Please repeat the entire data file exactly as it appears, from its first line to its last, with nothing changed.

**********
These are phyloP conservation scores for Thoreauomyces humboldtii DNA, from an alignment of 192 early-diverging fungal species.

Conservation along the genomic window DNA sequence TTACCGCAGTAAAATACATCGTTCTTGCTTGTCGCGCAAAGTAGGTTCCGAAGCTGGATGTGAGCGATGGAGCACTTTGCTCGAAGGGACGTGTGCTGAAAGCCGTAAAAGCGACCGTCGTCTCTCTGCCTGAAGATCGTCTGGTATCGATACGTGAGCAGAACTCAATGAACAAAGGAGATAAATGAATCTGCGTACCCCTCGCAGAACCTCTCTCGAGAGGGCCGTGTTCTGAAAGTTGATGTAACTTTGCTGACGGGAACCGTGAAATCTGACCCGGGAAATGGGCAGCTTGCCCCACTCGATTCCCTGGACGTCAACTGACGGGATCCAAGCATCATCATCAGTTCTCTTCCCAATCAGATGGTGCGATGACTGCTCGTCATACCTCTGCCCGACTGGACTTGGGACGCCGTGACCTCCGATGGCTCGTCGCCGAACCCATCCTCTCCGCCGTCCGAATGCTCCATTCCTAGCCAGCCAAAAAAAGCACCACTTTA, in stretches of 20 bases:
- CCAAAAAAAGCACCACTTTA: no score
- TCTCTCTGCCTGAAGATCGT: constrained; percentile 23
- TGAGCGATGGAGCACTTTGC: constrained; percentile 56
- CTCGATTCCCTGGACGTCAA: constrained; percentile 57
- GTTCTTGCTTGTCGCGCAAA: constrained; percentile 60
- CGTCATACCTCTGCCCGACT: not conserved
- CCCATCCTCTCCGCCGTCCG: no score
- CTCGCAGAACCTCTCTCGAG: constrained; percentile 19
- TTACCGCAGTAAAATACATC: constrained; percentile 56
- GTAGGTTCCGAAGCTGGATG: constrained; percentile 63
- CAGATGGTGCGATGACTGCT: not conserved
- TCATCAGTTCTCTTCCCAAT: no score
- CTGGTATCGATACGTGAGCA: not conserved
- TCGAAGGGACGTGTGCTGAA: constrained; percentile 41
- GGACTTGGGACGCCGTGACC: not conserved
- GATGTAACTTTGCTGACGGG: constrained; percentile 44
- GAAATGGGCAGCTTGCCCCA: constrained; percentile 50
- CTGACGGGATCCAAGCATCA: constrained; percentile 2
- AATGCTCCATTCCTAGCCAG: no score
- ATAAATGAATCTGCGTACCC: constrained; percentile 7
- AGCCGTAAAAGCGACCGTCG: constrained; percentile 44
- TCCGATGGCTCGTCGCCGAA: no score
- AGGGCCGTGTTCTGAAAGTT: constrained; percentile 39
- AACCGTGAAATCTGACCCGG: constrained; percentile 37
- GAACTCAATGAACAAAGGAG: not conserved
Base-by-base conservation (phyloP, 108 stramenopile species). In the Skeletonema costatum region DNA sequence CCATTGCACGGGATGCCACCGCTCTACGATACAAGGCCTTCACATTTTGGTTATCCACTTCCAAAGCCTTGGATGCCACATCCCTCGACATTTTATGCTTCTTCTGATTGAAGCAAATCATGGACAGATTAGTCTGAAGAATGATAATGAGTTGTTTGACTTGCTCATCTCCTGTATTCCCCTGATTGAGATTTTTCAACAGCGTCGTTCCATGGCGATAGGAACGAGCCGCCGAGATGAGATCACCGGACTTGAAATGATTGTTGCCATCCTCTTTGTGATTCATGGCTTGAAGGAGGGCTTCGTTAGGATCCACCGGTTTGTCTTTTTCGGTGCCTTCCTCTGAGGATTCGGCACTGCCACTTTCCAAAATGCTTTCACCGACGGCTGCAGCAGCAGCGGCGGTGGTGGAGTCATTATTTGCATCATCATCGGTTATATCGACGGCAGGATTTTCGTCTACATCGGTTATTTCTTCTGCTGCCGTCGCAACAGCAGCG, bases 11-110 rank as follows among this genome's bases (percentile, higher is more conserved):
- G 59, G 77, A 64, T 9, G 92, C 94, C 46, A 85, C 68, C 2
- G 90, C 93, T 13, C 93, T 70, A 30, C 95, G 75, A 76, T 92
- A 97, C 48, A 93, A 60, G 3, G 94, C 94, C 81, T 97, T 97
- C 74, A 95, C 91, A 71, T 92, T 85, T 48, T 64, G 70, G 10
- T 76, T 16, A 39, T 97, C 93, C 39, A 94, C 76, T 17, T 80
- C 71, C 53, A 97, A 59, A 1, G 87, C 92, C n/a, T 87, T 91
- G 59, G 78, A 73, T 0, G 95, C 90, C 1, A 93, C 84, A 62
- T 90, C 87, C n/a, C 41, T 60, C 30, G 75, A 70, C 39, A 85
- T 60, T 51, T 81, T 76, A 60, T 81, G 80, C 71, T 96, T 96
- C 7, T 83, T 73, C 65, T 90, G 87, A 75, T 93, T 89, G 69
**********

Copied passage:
These are phyloP conservation scores for Thoreauomyces humboldtii DNA, from an alignment of 192 early-diverging fungal species.

Conservation along the genomic window DNA sequence TTACCGCAGTAAAATACATCGTTCTTGCTTGTCGCGCAAAGTAGGTTCCGAAGCTGGATGTGAGCGATGGAGCACTTTGCTCGAAGGGACGTGTGCTGAAAGCCGTAAAAGCGACCGTCGTCTCTCTGCCTGAAGATCGTCTGGTATCGATACGTGAGCAGAACTCAATGAACAAAGGAGATAAATGAATCTGCGTACCCCTCGCAGAACCTCTCTCGAGAGGGCCGTGTTCTGAAAGTTGATGTAACTTTGCTGACGGGAACCGTGAAATCTGACCCGGGAAATGGGCAGCTTGCCCCACTCGATTCCCTGGACGTCAACTGACGGGATCCAAGCATCATCATCAGTTCTCTTCCCAATCAGATGGTGCGATGACTGCTCGTCATACCTCTGCCCGACTGGACTTGGGACGCCGTGACCTCCGATGGCTCGTCGCCGAACCCATCCTCTCCGCCGTCCGAATGCTCCATTCCTAGCCAGCCAAAAAAAGCACCACTTTA, in stretches of 20 bases:
- CCAAAAAAAGCACCACTTTA: no score
- TCTCTCTGCCTGAAGATCGT: constrained; percentile 23
- TGAGCGATGGAGCACTTTGC: constrained; percentile 56
- CTCGATTCCCTGGACGTCAA: constrained; percentile 57
- GTTCTTGCTTGTCGCGCAAA: constrained; percentile 60
- CGTCATACCTCTGCCCGACT: not conserved
- CCCATCCTCTCCGCCGTCCG: no score
- CTCGCAGAACCTCTCTCGAG: constrained; percentile 19
- TTACCGCAGTAAAATACATC: constrained; percentile 56
- GTAGGTTCCGAAGCTGGATG: constrained; percentile 63
- CAGATGGTGCGATGACTGCT: not conserved
- TCATCAGTTCTCTTCCCAAT: no score
- CTGGTATCGATACGTGAGCA: not conserved
- TCGAAGGGACGTGTGCTGAA: constrained; percentile 41
- GGACTTGGGACGCCGTGACC: not conserved
- GATGTAACTTTGCTGACGGG: constrained; percentile 44
- GAAATGGGCAGCTTGCCCCA: constrained; percentile 50
- CTGACGGGATCCAAGCATCA: constrained; percentile 2
- AATGCTCCATTCCTAGCCAG: no score
- ATAAATGAATCTGCGTACCC: constrained; percentile 7
- AGCCGTAAAAGCGACCGTCG: constrained; percentile 44
- TCCGATGGCTCGTCGCCGAA: no score
- AGGGCCGTGTTCTGAAAGTT: constrained; percentile 39
- AACCGTGAAATCTGACCCGG: constrained; percentile 37
- GAACTCAATGAACAAAGGAG: not conserved
Base-by-base conservation (phyloP, 108 stramenopile species). In the Skeletonema costatum region DNA sequence CCATTGCACGGGATGCCACCGCTCTACGATACAAGGCCTTCACATTTTGGTTATCCACTTCCAAAGCCTTGGATGCCACATCCCTCGACATTTTATGCTTCTTCTGATTGAAGCAAATCATGGACAGATTAGTCTGAAGAATGATAATGAGTTGTTTGACTTGCTCATCTCCTGTATTCCCCTGATTGAGATTTTTCAACAGCGTCGTTCCATGGCGATAGGAACGAGCCGCCGAGATGAGATCACCGGACTTGAAATGATTGTTGCCATCCTCTTTGTGATTCATGGCTTGAAGGAGGGCTTCGTTAGGATCCACCGGTTTGTCTTTTTCGGTGCCTTCCTCTGAGGATTCGGCACTGCCACTTTCCAAAATGCTTTCACCGACGGCTGCAGCAGCAGCGGCGGTGGTGGAGTCATTATTTGCATCATCATCGGTTATATCGACGGCAGGATTTTCGTCTACATCGGTTATTTCTTCTGCTGCCGTCGCAACAGCAGCG, bases 11-110 rank as follows among this genome's bases (percentile, higher is more conserved):
- G 59, G 77, A 64, T 9, G 92, C 94, C 46, A 85, C 68, C 2
- G 90, C 93, T 13, C 93, T 70, A 30, C 95, G 75, A 76, T 92
- A 97, C 48, A 93, A 60, G 3, G 94, C 94, C 81, T 97, T 97
- C 74, A 95, C 91, A 71, T 92, T 85, T 48, T 64, G 70, G 10
- T 76, T 16, A 39, T 97, C 93, C 39, A 94, C 76, T 17, T 80
- C 71, C 53, A 97, A 59, A 1, G 87, C 92, C n/a, T 87, T 91
- G 59, G 78, A 73, T 0, G 95, C 90, C 1, A 93, C 84, A 62
- T 90, C 87, C n/a, C 41, T 60, C 30, G 75, A 70, C 39, A 85
- T 60, T 51, T 81, T 76, A 60, T 81, G 80, C 71, T 96, T 96
- C 7, T 83, T 73, C 65, T 90, G 87, A 75, T 93, T 89, G 69